The most amazing save happened in the game between Dmitry Jakovenko and Boris Gelfand. Gelfand was very well-prepared with Black in a Najdorf Sicilian, rattled out his first 23 moves, and had he played 24...Qd7 it would have repeated the position and the game would have ended two moves later. That was the move he prepared, but suddenly he got a brainstorm. He thought for half an hour and played 24...Nd7, incredibly overlooking Jakovenko's very next move! (This is Gelfand's own admission.) Just like that he was lost (and out half an hour to boot), and while he put up a good fight he remained completely lost (excepting a couple of brief, missed semi-reprieves when he could have been just much worse) for the next 23 moves. The last trick was 48...g4, when Jakovenko would win fairly easily with 49.Ke3 or 49.Kg3. Instead, he took the pawn, which was a blunder. He was cognizant of stalemating motifs but thought he could simply refrain from capturing Black's knight. He had missed 50...Nd5+, when not taking allows a perpetual (unless he wants to lose his queen), while taking (the path chosen in the game) allows the stalemate or a repetition. Jakovenko was understandably unhappy, but errare humanum est!

    Fabiano Caruana also missed a winning chance today, albeit one which was far less ripe for the taking than Jakovenko's. Caruana played brilliantly in a drawn bishop ending against Sergey Karjakin and somehow managed to convert it into a queen ending that was a tablebase win. Tablebases are wonderful tools, but (thankfully) most players lack access to their outputs during a tournament. Maybe Caruana could have pushed Karjakin harder than he did, but it isn't really appropriate to blame him for failing to win that ending.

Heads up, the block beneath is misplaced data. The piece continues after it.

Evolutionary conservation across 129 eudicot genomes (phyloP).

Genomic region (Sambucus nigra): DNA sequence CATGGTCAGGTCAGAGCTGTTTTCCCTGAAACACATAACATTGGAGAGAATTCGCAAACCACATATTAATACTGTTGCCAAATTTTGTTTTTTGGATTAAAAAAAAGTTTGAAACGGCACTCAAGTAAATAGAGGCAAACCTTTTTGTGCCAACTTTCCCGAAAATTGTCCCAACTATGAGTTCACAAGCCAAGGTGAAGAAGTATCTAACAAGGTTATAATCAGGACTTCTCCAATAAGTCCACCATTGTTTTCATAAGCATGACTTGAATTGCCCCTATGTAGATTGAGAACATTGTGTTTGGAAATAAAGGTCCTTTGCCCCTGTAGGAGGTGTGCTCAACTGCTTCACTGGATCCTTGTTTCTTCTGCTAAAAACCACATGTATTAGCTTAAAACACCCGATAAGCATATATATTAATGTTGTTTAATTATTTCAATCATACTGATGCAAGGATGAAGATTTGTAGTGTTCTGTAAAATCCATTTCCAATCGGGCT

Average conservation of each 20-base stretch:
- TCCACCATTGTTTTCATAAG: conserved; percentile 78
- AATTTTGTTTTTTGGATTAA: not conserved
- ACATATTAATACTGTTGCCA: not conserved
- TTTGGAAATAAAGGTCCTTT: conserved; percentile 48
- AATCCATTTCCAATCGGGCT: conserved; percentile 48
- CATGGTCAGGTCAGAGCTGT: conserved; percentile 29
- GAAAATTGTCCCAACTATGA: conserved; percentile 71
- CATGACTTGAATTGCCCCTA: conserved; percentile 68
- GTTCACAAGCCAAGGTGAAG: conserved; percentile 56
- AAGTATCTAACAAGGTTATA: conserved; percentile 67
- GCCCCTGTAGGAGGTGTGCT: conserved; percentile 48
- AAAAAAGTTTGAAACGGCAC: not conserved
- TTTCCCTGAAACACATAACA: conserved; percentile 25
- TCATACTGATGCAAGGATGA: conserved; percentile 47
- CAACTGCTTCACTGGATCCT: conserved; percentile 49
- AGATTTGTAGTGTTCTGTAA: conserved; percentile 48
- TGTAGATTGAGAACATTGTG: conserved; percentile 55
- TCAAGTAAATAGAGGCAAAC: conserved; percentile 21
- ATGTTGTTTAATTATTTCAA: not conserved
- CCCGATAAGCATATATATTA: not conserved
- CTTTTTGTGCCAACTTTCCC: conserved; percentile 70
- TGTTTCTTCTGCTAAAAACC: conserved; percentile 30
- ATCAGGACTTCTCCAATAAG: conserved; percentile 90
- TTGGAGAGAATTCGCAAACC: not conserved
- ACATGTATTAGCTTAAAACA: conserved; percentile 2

Caruana remains in first (half a point of the other three players just mentioned) and tied with Hikaru Nakamura and Leinier Dominguez. Nakamura had White against Alexander Grischuk and did not miss any wins. Grischuk held relatively comfortably with Black in a Gruenfeld, and they called it a day after just 31 moves. Dominguez's game with Maxime Vachier-Lagrave was also short - a draw by repetition in just 28 moves - but it was a bit mysterious as Dominguez seemed to have the advantage. Dominguez was apparently more concerned about his pawn deficit than about Black's pinned knights, and decided to call it a day.

    Those were the draws du jour; there were also two victories. The long-suffering Evgeny Tomashevsky finally avoided a long and heart-breaking game, managing to defeat Peter Svidler on the black side of an Anti-Marshall. Svidler should have played his 23rd and 24th moves in the reverse order (i.e. 23.d4 Nd3 24.Bxc4), with equal chances; his version left him in a difficult spot and Tomashevsky never let him escape (though he did miss an easier win with 39...Rbb2). The other victory was a miniature, with Anish Giri beating Baadur Jobava in just 25 moves. (I didn't see the press conference, so someone will have to tell me if there were any fireworks off the board.)

    Here are the pairings for round 10:

    • Gelfand (5) - Tomashevsky (4)
    • Vachier-Lagrave (2.5) - Svidler (4)
    • Jobava (3) - Dominguez (5.5)
    • Grischuk (4.5) - Giri (4.5)
    • Caruana (5.5) - Nakamura (5.5)
    • Jakovenko (5) - Karjakin (5)

    Will there be a real game between Caruana and Nakamura, or will they try to coast in to qualification?

    Friday
    May222015

    Khanty-Mansiysk Grand Prix, Round 8: Three Lead

    As the rounds go on the players get more tired, and as they get more tired the blunders start to accumulate. There were four decisive games in Khanty-Mansiysk today, and in at least three of them the errors were more unforced than forced.